Past surveys have hinted at this result, but a new poll in Iraq makes it more stark than ever: the Iraqi people want the U.S. to exit their country. And most Iraqis now approve of attacks on U.S. forces, even though 94% express disapproval of al-Qaeda.
At one time, this was primarily a call by the Sunni minority, but now the Shiites have also come around to this view. The survey by much-respected World Public Opinion (WPO), taken in September, found that 74% of Shiites and 91% of Sunnis in Iraq want us to leave within a year. The number of Shiites making this call in Baghdad, where the U.S. may send more troops to bring order, is even higher (80%). In contrast, earlier this year, 57% of this same group backed an "open-ended" U.S. stay.
By a wide margin, both groups believe U.S. forces are provoking more violence than they're preventing -- and that day-to-day security would improve if we left.
Support for attacks on U.S. forces now commands majority support among both Shiites and Sunnis. The report states: "Support for attacks on U.S.-led forces has grown to a majority position—now six in ten. Support appears to be related to widespread perception, held by all ethnic groups, that the U.S. government plans to have permanent military bases in Iraq and would not withdraw its forces from Iraq even if the Iraqi government asked it to. If the U.S. were to commit to withdraw, more than half of those who approve of attacks on US troops say that their support for attacks would diminish."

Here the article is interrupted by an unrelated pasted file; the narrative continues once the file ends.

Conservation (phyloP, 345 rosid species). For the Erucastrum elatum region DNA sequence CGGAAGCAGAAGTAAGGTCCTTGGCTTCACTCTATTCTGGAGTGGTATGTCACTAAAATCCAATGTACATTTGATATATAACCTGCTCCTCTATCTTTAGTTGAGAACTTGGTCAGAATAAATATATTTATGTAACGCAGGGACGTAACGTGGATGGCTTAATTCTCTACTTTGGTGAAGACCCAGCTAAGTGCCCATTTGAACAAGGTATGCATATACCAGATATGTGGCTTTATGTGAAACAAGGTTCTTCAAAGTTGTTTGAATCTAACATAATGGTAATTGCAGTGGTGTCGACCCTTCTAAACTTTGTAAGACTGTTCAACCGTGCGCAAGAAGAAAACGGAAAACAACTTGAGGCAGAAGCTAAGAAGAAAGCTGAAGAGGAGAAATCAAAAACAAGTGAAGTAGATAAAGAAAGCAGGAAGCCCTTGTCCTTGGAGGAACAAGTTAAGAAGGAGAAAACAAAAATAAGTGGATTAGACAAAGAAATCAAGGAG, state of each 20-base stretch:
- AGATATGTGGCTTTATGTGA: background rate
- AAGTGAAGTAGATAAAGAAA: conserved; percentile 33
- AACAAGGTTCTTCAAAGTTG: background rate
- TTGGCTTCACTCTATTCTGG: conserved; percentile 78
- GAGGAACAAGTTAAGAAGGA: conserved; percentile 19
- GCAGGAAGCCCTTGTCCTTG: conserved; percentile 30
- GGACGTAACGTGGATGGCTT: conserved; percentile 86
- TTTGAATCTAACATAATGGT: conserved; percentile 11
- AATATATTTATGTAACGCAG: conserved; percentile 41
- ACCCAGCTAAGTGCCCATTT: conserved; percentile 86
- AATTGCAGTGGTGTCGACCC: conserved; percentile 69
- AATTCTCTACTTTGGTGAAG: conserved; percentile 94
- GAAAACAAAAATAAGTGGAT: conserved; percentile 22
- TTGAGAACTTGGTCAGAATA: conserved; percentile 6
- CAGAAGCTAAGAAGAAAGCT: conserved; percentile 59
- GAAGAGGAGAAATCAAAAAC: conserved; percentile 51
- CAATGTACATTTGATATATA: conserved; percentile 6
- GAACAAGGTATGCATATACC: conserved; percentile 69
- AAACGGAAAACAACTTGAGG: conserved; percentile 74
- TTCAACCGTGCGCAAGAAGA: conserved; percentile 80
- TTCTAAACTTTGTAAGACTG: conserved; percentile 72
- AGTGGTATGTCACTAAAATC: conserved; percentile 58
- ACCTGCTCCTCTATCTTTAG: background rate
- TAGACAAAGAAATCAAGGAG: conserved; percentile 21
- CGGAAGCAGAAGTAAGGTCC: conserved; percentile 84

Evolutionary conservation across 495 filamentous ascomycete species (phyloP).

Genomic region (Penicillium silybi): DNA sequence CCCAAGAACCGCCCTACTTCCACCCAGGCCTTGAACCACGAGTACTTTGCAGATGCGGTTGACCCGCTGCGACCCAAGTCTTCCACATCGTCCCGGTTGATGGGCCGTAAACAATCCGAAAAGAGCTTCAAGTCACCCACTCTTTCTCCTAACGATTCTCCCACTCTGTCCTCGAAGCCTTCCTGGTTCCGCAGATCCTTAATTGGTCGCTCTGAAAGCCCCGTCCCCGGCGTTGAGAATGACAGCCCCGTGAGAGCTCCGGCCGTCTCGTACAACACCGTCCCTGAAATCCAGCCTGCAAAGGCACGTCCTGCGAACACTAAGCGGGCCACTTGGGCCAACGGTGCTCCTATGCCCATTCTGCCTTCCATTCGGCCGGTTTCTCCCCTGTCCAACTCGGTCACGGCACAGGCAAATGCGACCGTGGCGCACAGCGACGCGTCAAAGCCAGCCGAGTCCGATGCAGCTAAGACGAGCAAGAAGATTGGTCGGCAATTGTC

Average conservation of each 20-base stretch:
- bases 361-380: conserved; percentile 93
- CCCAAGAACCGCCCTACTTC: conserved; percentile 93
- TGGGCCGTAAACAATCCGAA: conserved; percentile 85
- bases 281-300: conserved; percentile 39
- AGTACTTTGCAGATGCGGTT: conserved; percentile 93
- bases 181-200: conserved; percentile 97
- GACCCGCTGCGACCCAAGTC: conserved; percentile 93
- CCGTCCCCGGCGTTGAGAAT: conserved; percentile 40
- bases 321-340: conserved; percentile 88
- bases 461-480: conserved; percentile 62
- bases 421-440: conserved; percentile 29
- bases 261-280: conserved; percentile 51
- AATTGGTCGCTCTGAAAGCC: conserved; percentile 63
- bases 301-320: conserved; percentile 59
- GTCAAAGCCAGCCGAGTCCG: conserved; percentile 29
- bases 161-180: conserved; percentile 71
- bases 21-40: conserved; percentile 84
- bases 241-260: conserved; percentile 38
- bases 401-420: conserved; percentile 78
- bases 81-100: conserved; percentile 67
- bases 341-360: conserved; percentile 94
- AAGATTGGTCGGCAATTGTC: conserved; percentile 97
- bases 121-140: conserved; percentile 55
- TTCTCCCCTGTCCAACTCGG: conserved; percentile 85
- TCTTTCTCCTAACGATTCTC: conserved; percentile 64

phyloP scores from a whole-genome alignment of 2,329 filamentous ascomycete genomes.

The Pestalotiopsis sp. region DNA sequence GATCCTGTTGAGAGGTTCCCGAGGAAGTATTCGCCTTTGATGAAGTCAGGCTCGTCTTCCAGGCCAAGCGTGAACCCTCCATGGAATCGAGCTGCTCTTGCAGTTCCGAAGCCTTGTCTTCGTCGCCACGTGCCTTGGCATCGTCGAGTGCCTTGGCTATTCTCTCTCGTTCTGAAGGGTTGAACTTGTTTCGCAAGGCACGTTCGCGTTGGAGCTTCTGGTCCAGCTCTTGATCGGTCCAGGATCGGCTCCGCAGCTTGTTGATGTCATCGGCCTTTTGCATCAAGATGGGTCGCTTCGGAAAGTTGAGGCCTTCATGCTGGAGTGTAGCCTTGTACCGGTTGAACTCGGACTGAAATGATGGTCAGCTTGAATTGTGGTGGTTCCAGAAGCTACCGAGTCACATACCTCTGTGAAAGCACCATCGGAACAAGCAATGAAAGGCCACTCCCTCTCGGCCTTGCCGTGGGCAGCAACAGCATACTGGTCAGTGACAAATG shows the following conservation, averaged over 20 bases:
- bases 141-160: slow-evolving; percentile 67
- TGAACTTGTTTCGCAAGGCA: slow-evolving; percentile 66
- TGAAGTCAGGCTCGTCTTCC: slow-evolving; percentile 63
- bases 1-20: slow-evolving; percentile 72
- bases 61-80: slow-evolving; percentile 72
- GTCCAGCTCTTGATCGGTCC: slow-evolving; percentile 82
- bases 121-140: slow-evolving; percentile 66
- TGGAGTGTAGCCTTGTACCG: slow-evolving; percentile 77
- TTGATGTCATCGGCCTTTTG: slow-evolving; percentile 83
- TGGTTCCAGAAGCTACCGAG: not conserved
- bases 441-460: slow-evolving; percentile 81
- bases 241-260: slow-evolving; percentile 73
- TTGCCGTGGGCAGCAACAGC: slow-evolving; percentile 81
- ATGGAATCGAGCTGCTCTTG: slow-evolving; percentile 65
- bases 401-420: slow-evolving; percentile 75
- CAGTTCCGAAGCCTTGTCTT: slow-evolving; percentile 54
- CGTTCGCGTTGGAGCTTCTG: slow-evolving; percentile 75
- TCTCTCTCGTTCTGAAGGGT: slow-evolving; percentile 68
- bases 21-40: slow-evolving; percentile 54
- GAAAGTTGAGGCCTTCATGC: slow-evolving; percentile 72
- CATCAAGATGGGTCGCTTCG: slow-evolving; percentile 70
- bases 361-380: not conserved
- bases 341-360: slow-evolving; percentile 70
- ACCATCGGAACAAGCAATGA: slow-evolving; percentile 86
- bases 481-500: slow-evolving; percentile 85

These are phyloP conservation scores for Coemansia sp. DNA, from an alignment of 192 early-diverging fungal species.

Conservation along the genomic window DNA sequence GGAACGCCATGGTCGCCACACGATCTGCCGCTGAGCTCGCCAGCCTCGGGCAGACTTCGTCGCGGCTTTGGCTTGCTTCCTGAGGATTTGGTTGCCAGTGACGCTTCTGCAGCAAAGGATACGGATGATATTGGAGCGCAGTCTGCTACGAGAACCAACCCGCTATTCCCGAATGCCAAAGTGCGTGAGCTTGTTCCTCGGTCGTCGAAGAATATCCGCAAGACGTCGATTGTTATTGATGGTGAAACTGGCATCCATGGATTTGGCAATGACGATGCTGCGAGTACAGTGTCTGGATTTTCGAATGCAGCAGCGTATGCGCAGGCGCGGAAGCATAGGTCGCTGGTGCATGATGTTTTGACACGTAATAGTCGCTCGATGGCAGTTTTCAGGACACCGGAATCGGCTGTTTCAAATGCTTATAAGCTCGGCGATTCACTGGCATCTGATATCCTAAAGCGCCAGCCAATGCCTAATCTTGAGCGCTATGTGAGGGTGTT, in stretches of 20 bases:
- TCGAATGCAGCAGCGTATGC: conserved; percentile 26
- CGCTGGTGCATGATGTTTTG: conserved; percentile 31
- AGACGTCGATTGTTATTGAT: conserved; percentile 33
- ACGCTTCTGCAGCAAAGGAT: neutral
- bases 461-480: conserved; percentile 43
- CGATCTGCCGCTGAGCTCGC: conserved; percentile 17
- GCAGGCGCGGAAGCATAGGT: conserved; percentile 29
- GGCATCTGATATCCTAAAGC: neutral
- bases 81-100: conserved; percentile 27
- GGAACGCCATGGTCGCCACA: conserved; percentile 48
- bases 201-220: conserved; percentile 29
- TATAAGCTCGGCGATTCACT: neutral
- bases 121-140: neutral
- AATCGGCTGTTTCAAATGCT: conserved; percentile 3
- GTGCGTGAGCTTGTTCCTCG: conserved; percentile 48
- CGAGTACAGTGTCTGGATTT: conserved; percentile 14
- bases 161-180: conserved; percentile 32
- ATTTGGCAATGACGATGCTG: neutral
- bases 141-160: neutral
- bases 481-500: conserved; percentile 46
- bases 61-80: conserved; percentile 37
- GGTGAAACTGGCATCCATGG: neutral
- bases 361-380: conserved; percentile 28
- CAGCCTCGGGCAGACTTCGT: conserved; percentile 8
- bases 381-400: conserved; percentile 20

The backing for attacks on our forces has jumped to 61% from 47% in January.
Among Iraqis overall, 77% percent prefer that a strong government get rid of militias, including 100% of the Sunnis polled and 82% of Kurds. But "the Shia population in Baghdad is more skeptical than elsewhere about the wisdom of disarming the militias," a report by WPO states. In Baghdad, Shias say they want militias to continue to protect their security (59%).
The national survey reached 1,150 Iraqis. It was conducted by the Program on International Policy Attitudes (PIPA) at the University of Maryland.
But what do the Iraqis know? it's only their country. Some gratitude.
57% [of respondents] say Congress should pass a resolution that outlines a plan for withdrawing U.S. troops; 39% say that decision should be left to the president and his advisers.
Precisely half support withdrawing all U.S. forces immediately or within 12 months, while 41% say the United States should keep troops there for as many years as needed. Eight percent call for sending more troops.